U.S. voters more likely to support marijuana legalization than non-voters

Much has been made of a recent Gallup poll showing a majority of Americans now support marijuana legalization. But if a majority support legalization, why do politicians seem so reluctant to support drug law reform?

One explanation for this puzzle is that Americans who vote are less likely to support legalization than those who do not vote. Voters tend to be older, and possibly have other characteristics which are associated with opposition to drug policy reform.

The Gallup poll result is consistent with, but shows somewhat more support than, recent results from the General Social Survey (GSS), which suggest that roughly half of Americans supported legalization in 2011 and 2012. Unlike the Gallup polls, the GSS data are available to researchers, and include a wide variety of information on respondents, including whether or not they voted in the most recent Presidential election.

I set out to show using all GSS waves between 1975 and 2012 which include the legalization support question (n=26,870) that people who vote are less likely to support legalization than people who do not vote, which would help explain why politicians seem out of sync with public sentiment.

But I found the opposite.


The graph shows support for legalization for all respondents, for respondents who voted in the last Presidential election, and for respondents who did not vote in the last election. Up until about a decade ago, voters tended to be moderately less likely to support legalization than non-voters. But since 2004 voters have been modestly more likely to support legalization than non-voters. Restricting attention to post 2004 sample waves, voters are 3.8 percentage points more likely support than non-voters (z=2.61).

So the puzzle is not resolved by differences in attitudes towards legalization across voters and non-voters.

Correlates of support for legalization.

I also ran a few regressions to check if what we see in the graph goes away with a few basic controls (notably age), and how support varies with demographic characteristics. The table below shows results from regression models in which the dependent variable is a dummy indicating support for legalization. Each cell contains the estimated parameter with the associated t-ratio below. The covariate of interest is “voted last elec.”, a dummy indicating the respondent voted in the preceding Presidential election. (All estimates are marginal effects from probit regressions with robust standard errors.)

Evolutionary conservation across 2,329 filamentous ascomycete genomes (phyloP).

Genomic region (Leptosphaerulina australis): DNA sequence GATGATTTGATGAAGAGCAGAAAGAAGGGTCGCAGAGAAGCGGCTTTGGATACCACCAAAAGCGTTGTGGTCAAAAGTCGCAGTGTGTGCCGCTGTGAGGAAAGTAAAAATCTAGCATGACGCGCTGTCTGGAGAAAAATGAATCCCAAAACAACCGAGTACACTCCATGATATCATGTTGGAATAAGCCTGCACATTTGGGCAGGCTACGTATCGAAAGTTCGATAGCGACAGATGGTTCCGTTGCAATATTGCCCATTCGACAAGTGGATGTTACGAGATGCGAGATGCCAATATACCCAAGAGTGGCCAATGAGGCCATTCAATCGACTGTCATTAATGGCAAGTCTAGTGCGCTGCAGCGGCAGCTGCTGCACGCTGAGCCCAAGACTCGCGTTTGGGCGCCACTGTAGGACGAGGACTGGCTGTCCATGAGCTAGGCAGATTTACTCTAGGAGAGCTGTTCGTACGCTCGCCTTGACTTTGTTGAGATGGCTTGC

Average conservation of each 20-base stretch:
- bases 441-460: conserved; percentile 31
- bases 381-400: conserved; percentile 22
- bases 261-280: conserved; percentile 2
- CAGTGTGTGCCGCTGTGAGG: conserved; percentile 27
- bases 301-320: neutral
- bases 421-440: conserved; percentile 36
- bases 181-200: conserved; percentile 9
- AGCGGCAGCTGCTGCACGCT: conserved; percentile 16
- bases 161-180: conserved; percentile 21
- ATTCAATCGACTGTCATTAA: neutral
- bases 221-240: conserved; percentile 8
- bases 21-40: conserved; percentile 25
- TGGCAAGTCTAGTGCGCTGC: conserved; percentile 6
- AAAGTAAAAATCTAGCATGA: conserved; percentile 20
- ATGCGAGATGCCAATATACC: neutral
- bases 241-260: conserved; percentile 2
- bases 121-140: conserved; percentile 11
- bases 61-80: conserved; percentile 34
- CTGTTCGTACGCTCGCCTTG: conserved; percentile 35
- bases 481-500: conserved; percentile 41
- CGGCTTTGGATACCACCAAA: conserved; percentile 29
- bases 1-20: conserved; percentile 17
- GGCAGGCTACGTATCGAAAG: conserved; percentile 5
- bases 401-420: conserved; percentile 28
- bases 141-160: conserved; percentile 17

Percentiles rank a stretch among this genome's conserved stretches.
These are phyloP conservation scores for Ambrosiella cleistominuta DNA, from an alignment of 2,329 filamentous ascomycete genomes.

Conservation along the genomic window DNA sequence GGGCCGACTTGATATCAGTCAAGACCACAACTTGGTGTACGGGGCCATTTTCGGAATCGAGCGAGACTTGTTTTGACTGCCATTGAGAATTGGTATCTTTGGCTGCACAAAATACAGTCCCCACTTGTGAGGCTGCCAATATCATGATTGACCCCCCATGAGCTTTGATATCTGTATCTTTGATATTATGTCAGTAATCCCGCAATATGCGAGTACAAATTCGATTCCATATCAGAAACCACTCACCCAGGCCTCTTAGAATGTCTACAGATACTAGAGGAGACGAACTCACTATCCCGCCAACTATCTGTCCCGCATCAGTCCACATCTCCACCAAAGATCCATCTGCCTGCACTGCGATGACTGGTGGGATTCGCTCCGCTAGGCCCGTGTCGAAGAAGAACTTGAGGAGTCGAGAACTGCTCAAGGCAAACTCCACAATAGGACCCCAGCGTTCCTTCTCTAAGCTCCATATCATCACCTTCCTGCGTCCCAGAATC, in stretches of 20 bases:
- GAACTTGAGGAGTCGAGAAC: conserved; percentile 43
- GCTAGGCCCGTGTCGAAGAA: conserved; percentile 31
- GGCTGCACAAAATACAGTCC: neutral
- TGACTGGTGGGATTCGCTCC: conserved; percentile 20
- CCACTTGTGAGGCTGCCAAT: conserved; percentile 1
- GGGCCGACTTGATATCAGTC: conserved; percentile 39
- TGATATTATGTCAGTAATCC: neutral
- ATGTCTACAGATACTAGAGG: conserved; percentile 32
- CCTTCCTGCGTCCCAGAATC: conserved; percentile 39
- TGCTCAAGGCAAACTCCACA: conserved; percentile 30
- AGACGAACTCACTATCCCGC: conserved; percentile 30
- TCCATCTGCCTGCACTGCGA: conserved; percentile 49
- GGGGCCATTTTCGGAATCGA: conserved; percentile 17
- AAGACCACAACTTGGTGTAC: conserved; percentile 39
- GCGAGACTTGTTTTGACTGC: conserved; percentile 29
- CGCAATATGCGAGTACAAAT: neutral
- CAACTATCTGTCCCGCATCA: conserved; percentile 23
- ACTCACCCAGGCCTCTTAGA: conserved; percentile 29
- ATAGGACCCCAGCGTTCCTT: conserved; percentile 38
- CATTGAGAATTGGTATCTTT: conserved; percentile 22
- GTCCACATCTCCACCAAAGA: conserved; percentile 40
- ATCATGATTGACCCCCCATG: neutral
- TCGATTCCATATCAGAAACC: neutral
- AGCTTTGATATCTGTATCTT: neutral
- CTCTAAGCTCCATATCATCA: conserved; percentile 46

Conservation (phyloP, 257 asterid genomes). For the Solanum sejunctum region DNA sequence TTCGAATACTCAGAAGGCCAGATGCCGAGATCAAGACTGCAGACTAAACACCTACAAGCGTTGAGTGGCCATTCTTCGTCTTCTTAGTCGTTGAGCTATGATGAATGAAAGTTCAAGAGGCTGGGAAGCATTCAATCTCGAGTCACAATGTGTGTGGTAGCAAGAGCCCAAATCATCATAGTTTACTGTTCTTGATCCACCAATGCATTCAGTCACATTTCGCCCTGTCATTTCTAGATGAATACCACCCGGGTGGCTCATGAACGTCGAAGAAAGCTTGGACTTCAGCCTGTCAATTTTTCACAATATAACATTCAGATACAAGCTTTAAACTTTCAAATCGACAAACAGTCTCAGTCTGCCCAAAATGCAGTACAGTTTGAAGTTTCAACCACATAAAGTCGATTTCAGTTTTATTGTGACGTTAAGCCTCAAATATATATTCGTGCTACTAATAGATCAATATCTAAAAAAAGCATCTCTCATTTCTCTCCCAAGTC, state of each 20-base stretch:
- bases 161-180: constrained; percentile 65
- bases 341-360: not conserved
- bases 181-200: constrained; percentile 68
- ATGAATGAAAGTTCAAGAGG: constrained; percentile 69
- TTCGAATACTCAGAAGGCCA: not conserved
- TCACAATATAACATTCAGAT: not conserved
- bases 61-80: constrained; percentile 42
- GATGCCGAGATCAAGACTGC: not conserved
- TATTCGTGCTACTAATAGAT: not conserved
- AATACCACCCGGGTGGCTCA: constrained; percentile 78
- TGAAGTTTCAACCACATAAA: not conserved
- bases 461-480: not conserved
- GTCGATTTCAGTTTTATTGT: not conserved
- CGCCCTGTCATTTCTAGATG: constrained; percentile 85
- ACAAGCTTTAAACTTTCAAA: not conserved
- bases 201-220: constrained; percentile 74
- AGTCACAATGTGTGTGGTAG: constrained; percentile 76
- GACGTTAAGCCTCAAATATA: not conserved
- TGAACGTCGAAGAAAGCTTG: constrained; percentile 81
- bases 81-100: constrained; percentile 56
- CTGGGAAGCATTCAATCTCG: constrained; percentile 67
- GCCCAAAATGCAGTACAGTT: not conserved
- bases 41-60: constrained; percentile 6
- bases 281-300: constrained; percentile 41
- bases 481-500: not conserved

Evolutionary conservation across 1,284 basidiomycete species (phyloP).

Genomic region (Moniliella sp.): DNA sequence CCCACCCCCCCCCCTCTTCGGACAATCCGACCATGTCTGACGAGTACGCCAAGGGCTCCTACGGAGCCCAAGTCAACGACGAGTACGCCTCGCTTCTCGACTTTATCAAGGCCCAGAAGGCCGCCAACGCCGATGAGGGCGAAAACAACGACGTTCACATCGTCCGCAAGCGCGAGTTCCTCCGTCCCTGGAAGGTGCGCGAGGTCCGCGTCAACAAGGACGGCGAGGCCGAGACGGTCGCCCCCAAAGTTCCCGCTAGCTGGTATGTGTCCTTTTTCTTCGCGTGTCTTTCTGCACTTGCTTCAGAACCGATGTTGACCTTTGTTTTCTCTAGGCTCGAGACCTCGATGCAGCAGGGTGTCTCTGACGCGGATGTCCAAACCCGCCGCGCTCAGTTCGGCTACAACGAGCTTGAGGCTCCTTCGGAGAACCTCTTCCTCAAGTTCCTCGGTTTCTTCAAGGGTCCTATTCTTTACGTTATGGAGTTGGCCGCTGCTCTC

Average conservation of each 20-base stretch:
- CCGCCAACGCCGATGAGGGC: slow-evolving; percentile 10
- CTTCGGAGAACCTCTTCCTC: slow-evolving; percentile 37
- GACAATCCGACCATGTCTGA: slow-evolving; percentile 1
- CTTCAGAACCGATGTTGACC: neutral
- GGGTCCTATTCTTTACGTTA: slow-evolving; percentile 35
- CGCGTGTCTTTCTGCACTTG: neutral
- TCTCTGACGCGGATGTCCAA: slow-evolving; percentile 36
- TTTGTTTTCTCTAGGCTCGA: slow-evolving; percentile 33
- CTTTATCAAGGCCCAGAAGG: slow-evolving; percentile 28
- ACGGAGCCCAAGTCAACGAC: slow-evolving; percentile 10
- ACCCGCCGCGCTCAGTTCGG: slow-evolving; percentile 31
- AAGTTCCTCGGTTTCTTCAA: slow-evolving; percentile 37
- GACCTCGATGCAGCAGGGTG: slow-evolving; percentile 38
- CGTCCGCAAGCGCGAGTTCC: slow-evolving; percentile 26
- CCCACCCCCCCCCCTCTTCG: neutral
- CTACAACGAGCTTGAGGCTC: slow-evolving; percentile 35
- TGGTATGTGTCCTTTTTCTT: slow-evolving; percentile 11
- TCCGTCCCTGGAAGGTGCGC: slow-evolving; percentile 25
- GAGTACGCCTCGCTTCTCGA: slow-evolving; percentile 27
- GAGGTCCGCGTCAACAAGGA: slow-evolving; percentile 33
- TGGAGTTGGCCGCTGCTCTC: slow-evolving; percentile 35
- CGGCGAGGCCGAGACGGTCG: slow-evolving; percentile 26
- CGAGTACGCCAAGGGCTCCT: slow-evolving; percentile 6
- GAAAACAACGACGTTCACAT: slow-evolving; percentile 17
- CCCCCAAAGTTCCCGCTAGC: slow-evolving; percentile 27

The first column shows that, over the entire sample from 1975 through 2012, voting in the last election is associated with about three percentage points lower support for legalization (z=4.59). The second column adds complete sets of age and year dummies, which are enough to flip the sign on the voter dummy. Holding age constant and removing any common trend over time in voting propensities and support for legalization, U.S. voters are slightly more likely to support legalization than non-voters (by 1.4 percentage points, z=2.49). The results on the age effects (unreported) suggest that all else equal older cohorts are less likely to support than younger cohorts, providing some sketchy evidence in favor of the notion that support will increase over time as older cohorts, er, shrug this mortal coil.

The model presented in the last column adds controls for religion, education, political leanings, and region, which does essentially nothing to the estimated association between voting and support for legalization.

The results also show that religious belief and behavior are strong predictors of support: non-religious people are substantially more likely to support legalization than otherwise identical non-religious people (by about 17 percentage points, z=13.71), observant religious people are much less likely to support than religious but non-observant people (by about 14 percentage points, z=14.15).

The omitted education category is high school dropouts. More education strongly predicts higher support for legalization, other things equal.

Finally, holding all else equal, people with moderate political leanings (the omitted category) are more likely to support than conservatives (by about 6 percentage points, z=7.85) and less likely to support than liberals (by about 11 percentage points, z=13.68).

Model 1 Model 2 Model 3
voted last elec. -0.027 0.014 0.014
-4.59 2.49 2.36
Catholic 0.016
No religion 0.168
Other religion 0.096
Observant -0.140
high school 0.042
junior college 0.070
bachelor 0.075
graduate 0.109
conservative -0.058
liberal 0.114
middle atlantic -0.035
e. nor. central -0.033
w. nor. central -0.058
south atlantic -0.046
e. sou. central -0.046
w. sou. central -0.055
mountain -0.018
pacific 0.017
age dummies no yes yes
year dummies no yes yes
n 26,870 26,870 26,870

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